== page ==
All of Frazier’s photographs are accompanied by written recollections, penned by the artist, that allow her subjects to vocalize their own realities. “‘Mom is this Flint water, can we drink this cause it came out the faucet?,’” Frazier records Zion asking her mother in the aforementioned picture’s extended caption. “‘Shea hates the fact that her daughter is aware. ‘That’s a horrible reality,’ [she says.] ‘We don’t ingest the water on any level. We waterfall little bits of bottled water at a time, brush, repeat, waterfall and gargle.’…They laugh together to throw off the situation.”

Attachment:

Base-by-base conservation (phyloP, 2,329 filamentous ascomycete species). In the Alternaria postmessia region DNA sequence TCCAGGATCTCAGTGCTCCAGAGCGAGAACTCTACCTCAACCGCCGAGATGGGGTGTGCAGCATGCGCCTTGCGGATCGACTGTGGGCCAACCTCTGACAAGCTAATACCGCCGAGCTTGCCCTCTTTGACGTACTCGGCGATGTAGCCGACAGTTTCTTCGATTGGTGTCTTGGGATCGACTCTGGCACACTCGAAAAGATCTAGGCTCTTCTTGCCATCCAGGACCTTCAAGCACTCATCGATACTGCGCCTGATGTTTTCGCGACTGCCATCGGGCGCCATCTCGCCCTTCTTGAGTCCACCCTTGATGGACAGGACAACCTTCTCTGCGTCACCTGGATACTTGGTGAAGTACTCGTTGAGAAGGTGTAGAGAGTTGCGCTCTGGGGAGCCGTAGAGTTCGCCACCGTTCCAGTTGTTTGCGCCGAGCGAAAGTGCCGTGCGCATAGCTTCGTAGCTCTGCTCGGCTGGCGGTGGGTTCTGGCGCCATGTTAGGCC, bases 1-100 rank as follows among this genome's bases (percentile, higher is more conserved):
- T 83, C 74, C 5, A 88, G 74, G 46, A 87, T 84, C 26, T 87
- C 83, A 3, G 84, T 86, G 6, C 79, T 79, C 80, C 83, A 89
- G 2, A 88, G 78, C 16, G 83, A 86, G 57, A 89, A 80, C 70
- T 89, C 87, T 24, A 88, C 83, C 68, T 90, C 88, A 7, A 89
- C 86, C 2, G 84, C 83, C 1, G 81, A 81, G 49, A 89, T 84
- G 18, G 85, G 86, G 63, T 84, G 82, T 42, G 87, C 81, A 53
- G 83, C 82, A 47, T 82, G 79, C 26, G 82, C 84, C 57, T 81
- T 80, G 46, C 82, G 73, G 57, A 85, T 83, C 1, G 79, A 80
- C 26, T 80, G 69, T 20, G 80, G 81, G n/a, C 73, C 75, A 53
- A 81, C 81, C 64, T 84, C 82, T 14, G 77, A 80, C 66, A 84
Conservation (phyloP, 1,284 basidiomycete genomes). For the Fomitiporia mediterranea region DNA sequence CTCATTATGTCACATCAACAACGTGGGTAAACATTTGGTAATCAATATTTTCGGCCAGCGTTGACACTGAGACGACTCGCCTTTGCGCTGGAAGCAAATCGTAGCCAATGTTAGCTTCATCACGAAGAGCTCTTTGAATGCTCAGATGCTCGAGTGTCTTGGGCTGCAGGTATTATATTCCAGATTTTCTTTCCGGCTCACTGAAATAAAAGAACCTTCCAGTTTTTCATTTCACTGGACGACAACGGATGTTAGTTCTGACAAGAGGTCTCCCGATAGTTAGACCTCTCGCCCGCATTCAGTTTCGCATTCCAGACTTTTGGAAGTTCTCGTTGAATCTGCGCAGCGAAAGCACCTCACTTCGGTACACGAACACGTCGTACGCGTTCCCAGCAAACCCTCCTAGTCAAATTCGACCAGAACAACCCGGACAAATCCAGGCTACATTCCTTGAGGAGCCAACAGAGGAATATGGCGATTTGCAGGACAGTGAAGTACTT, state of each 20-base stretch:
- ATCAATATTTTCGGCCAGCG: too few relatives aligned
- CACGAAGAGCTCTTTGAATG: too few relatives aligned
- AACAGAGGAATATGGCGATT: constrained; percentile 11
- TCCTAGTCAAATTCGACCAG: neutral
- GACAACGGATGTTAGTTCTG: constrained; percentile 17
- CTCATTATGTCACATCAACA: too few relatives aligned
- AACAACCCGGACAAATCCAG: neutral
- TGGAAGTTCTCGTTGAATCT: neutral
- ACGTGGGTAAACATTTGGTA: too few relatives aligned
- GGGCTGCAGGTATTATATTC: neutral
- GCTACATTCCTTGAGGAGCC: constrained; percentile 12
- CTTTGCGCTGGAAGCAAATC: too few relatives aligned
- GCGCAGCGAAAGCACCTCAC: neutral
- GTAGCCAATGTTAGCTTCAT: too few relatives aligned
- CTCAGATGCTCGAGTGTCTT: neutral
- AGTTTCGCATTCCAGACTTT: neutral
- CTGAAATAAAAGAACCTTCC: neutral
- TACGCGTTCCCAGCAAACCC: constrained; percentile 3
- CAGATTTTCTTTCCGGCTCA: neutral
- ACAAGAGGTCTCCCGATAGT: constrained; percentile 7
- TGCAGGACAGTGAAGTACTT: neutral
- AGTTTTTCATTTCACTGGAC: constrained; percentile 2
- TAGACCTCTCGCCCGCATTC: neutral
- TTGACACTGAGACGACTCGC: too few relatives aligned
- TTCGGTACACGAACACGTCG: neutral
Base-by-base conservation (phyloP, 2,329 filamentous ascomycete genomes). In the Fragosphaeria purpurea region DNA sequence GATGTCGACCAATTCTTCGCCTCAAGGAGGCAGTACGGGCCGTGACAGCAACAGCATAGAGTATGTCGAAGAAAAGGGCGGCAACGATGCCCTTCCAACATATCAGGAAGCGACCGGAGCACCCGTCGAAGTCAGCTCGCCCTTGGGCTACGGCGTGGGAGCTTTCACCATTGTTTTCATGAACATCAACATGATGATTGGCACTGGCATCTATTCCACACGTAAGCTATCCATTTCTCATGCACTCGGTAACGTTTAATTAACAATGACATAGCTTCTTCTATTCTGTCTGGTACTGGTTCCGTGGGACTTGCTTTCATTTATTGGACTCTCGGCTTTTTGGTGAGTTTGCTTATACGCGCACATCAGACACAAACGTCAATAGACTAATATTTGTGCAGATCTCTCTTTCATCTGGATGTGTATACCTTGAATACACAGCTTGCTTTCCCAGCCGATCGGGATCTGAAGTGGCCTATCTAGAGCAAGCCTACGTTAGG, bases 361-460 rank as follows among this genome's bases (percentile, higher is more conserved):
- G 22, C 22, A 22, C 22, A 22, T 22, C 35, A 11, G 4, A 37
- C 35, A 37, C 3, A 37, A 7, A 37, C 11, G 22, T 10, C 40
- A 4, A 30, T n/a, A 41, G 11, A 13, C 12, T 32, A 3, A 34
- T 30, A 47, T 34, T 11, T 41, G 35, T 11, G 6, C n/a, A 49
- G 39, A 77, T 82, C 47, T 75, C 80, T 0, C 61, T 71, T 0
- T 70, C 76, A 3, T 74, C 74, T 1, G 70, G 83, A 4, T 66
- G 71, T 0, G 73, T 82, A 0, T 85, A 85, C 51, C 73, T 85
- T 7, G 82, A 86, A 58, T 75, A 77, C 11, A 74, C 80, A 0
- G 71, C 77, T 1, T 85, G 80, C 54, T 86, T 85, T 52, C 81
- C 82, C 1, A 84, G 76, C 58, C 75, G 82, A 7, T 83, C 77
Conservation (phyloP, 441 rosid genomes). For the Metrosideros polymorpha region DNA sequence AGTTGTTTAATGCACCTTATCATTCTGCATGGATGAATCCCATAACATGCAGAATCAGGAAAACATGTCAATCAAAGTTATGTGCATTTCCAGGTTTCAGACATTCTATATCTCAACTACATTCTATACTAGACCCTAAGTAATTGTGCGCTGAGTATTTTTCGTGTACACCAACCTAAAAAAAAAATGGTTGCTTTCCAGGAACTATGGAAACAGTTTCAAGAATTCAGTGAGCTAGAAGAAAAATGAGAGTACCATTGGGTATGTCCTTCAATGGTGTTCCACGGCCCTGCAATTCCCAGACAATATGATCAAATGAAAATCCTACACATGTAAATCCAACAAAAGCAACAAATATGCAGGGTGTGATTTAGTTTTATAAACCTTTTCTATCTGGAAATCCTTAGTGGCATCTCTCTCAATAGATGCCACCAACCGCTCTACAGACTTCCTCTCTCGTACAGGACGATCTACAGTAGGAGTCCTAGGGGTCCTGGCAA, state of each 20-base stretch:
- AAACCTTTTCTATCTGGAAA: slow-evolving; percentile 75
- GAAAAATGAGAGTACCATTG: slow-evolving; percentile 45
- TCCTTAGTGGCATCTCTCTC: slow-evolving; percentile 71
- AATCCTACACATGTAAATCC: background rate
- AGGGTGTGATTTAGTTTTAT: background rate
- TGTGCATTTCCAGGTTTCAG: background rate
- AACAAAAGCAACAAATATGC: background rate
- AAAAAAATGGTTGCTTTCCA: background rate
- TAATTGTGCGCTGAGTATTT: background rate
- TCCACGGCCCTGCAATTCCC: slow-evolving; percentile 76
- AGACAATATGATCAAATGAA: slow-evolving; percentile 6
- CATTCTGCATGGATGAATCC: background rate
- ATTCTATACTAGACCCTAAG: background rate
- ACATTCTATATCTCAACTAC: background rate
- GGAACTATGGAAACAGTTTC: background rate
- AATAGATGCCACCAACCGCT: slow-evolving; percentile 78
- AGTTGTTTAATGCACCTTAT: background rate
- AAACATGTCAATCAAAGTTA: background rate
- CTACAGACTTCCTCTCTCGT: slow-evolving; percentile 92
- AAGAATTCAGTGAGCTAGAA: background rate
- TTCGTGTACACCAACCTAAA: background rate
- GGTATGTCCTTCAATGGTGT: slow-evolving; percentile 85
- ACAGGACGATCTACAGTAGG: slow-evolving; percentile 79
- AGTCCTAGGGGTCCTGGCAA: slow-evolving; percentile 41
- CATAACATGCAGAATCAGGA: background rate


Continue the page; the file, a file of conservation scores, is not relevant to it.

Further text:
Her seminal series “The Notion of Family,” which she began in 2001, tracks the toll that the environmental and economic decimation of blue-collar towns (as well as the so-called “War on Drugs”) has had on her own family in Braddock. A key focus of the images is the mental and physical health of the Frazier women. “We are talking about that landscape and how the environmental toxicity and pollutants and systemic racism have impacted our bodies as three generations of women who were born and raised in that town and who are very present in that town—even though the media says that its a ghost town of undesirables,” Frazier explains. (Men do make appearances, as with the artist’s portraits of her grandfather, a former steel worker who died in 2003, having reliably voted Republican for much of his life.) The photographer often uses health as a motif in images like Self Portrait (Lupus Attack) and Mom’s Spine Surgery (both 2008), speaking of what it means to be black and endure poverty and racism—and also astutely nodding to how the University of Pittsburgh Medical Center has replaced the United States Steel Corporation as the economic anchor of Pittsburgh and its suburb of Braddock.